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Contemplating today's Gospel

Today's Gospel + homily (in 300 words)

Tuesday of the Thirteenth Week in Ordinary Time
1st Reading (Gen 19:15-29): As dawn was breaking, the angels urged Lot on, saying, «On your way! Take with you your wife and your two daughters who are here, or you will be swept away in the punishment of Sodom». When he hesitated, the men, by the Lord's mercy, seized his hand and the hands of his wife and his two daughters and led them to safety outside the city. As soon as they had been brought outside, he was told: «Flee for your life! Don't look back or stop anywhere on the Plain. Get off to the hills at once, or you will be swept away». «Oh, no, my lord!», Lot replied, «You have already thought enough of your servant to do me the great kindness of intervening to save my life. But I cannot flee to the hills to keep the disaster from overtaking me, and so I shall die. Look, this town ahead is near enough to escape to. It's only a small place. Let me flee there —it's a small place, is it not?— that my life may be saved». «Well, then», he replied, «I will also grant you the favor you now ask. I will not overthrow the town you speak of. Hurry, escape there! I cannot do anything until you arrive there». That is why the town is called Zoar.

The sun was just rising over the earth as Lot arrived in Zoar; at the same time the Lord rained down sulphurous fire upon Sodom and Gomorrah from the Lord out of heaven. He overthrew those cities and the whole Plain, together with the inhabitants of the cities and the produce of the soil. But Lot's wife looked back, and she was turned into a pillar of salt. Early the next morning Abraham went to the place where he had stood in the Lord's presence. As he looked down toward Sodom and Gomorrah and the whole region of the Plain, he saw dense smoke over the land rising like fumes from a furnace. Thus it came to pass: when God destroyed the Cities of the Plain, he was mindful of Abraham by sending Lot away from the upheaval by which God overthrew the cities where Lot had been living.
Responsorial Psalm: 25
R/. O Lord, your mercy is before my eyes.
Search me, o Lord, and try me; test my soul and my heart. For your mercy is before my eyes, and I walk in your truth.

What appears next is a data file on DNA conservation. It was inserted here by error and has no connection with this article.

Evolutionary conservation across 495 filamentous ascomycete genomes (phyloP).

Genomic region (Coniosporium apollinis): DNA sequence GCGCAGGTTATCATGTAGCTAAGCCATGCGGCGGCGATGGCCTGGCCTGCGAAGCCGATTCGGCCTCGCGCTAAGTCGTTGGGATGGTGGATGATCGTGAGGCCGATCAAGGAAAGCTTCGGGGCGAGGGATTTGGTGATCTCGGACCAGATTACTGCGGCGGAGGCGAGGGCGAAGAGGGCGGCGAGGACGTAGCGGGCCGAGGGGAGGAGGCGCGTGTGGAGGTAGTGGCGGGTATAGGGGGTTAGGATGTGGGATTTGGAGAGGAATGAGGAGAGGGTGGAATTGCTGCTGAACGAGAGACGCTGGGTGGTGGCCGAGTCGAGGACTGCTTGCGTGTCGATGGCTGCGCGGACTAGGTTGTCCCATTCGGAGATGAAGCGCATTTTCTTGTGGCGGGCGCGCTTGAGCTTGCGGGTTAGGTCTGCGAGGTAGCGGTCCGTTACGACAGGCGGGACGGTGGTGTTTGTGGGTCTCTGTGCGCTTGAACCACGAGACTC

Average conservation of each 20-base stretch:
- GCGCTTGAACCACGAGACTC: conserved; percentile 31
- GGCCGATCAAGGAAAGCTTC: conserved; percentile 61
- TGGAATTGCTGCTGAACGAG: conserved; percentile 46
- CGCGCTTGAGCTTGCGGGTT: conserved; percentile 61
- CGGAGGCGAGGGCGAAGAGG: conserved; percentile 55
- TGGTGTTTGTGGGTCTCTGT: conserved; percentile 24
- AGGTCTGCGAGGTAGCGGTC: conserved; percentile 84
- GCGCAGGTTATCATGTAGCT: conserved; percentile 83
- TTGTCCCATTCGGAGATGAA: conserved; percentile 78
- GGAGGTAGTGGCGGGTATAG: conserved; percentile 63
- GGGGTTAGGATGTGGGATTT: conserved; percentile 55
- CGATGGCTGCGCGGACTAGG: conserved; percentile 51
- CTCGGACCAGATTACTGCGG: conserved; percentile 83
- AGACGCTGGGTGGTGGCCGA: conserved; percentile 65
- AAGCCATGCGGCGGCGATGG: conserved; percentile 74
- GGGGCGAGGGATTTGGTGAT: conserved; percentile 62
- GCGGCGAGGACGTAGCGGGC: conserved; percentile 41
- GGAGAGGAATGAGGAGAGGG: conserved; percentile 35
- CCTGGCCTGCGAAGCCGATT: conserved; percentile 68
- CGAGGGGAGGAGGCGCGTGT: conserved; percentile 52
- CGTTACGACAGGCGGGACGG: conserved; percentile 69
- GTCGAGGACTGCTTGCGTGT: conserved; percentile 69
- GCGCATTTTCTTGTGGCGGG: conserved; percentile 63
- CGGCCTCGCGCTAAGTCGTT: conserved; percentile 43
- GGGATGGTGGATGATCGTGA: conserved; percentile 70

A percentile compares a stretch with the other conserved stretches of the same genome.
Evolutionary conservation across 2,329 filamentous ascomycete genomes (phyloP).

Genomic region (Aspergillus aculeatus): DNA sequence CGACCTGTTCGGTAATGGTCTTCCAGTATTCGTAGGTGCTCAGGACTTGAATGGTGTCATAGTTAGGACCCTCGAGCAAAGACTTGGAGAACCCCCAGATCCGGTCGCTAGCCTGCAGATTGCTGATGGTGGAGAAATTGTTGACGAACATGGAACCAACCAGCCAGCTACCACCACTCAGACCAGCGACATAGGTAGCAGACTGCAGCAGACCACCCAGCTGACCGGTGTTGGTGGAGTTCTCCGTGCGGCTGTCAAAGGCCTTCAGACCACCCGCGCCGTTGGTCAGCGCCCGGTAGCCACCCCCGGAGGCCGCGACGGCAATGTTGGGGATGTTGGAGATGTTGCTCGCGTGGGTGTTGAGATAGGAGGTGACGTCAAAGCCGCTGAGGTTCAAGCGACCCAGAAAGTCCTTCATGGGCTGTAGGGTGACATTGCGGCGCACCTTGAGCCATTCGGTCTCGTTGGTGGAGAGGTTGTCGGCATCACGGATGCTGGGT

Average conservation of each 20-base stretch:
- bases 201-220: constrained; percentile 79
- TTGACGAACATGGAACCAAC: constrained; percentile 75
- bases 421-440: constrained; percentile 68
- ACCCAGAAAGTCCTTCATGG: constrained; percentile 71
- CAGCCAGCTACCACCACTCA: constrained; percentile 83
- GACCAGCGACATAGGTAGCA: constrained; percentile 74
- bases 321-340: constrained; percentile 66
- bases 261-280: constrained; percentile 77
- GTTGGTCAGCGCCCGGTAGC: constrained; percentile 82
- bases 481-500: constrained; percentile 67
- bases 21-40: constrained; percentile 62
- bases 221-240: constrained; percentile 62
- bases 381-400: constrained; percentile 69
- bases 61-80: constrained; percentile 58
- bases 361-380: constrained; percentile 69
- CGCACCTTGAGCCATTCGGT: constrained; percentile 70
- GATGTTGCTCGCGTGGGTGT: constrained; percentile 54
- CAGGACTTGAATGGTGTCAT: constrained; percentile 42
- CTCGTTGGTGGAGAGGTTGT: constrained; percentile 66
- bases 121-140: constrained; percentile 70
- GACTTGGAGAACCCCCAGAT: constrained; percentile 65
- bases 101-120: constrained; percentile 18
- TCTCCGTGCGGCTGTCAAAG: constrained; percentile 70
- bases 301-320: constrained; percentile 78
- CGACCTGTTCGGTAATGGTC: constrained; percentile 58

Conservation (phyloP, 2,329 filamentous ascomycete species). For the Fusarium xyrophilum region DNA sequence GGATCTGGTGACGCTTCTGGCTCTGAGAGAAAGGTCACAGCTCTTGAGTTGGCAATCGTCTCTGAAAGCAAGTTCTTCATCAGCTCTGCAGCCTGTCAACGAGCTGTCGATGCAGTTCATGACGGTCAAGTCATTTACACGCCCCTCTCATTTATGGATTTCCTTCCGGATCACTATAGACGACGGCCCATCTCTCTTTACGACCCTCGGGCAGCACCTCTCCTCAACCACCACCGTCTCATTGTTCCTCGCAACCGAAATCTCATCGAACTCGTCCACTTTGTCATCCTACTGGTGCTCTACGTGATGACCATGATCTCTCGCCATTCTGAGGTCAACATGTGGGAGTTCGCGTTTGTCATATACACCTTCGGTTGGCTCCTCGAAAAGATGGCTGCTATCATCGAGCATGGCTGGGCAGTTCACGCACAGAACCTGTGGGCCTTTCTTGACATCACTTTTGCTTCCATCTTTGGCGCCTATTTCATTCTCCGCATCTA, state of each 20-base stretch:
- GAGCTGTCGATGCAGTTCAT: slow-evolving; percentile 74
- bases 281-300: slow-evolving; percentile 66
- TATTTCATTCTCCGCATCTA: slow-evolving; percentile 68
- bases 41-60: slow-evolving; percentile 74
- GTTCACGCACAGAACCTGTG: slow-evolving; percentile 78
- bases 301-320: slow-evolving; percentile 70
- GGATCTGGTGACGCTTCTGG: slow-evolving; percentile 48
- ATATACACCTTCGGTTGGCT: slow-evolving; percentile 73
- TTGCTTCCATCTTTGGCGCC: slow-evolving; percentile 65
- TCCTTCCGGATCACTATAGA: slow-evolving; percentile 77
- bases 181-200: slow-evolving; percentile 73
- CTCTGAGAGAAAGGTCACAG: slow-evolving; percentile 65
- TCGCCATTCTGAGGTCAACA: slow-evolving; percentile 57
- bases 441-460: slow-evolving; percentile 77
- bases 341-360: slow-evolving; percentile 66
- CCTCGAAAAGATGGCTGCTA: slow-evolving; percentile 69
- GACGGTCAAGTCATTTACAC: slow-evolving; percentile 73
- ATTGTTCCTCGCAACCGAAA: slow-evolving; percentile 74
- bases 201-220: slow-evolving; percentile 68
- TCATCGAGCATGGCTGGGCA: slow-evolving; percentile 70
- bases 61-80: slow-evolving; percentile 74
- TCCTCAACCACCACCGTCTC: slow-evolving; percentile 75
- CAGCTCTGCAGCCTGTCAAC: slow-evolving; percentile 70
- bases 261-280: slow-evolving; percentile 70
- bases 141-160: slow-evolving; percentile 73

Gather not my soul with those of sinners, nor with men of blood my life. On their hands are crimes, and their right hands are full of bribes.

But I walk in integrity; redeem me, and have mercy on me. My foot stands on level ground; in the assemblies I will bless the Lord.
Versicle before the Gospel (Ps 129:5): Alleluia. I trust in the Lord; my soul trusts in his word. Alleluia.
Gospel text (Mt 8:23-27): As Jesus got into a boat, his disciples followed him. Suddenly a violent storm came up on the sea, so that the boat was being swamped by waves; but he was asleep. They came and woke him, saying, “Lord, save us! We are perishing!” He said to them, “Why are you terrified, O you of little faith?” Then he got up, rebuked the winds and the sea, and there was great calm. The men were amazed and said, “What sort of man is this, whom even the winds and the sea obey?”

“Then he stood up and ordered the wind and sea; and it became completely calm”

Fr. Lluc TORCAL Monk of Santa Maria de Poblet (Santa Maria de Poblet, Tarragona, Spain)

Today, the liturgy offers us one of the most shocking fragments of our Lord's public life. The scene shows a great vivacity that contrasts radically with the disciples' attitude and Jesus' behavior. We can imagine how frightened they must have been on the boat when “suddenly a violent storm came up on the sea, so that the boat was being swamped by waves” (Mt 8:24), though their distress was not enough to awake Jesus, who was sleeping. It was up to the disciples in despair to wake up the Master! “Lord, save us! We are perishing!” they cried (Mt 8:25).

The evangelist, taking advantage of these dramatic events, reveals to us the true essence of Jesus. The storm was still raging and the disciples full of fear and confusion, when Jesus, simply and calmly, “rebuked the winds and the sea, and there was great calm” (Mt 8:26). Jesus' Word brought the calm over the waters; but this calm was not meant to affect only the turbulent winds and waters of the lake: Jesus' Word, above all, was addressed to appease his disciples' fearful hearts. “Why are you terrified, O you of little faith?” (Mt 8:26).

And from embarrassment and fear the disciples shifted to admiration and astonishment, for they had witnessed this prodigy, unheard of until then. The surprise, the admiration, the wonder of such a drastic change in a situation they were living awakened in them a central question: “What sort of man is this, whom even the winds and the sea obey?” (Mt 8:27). Who can assuage storms on earth and skies and, at the same time, those in men's hearts? Only He, who «sleeping as a man in a boat, can command the wind and the sea as God» (Nicetas of Remesiana).

Whenever we may be afraid the earth is collapsing under our feet, let us not forget that our Savior is God himself made man, and that He is always close to us.

Thoughts on Today's Gospel

  • “He took His disciples with Him, and in a boat, that they might learn two lessons; first, not to be confounded in dangers, secondly, to think lowly of themselves in honour.” (Saint John Chrysostom)

  • “Jesus does not want us to be passive people; He wants us to be active, responsible instruments, but at the same time, full of hope. This is the key to face the storms of life.” (Benedict XVI)

  • “Filial trust is put to the test when we feel that our prayer is not always heard. The Gospel invites us to ask ourselves about the conformity of our prayer to the desire of the Spirit.” (Catechism of the Catholic Church, Nº 2756)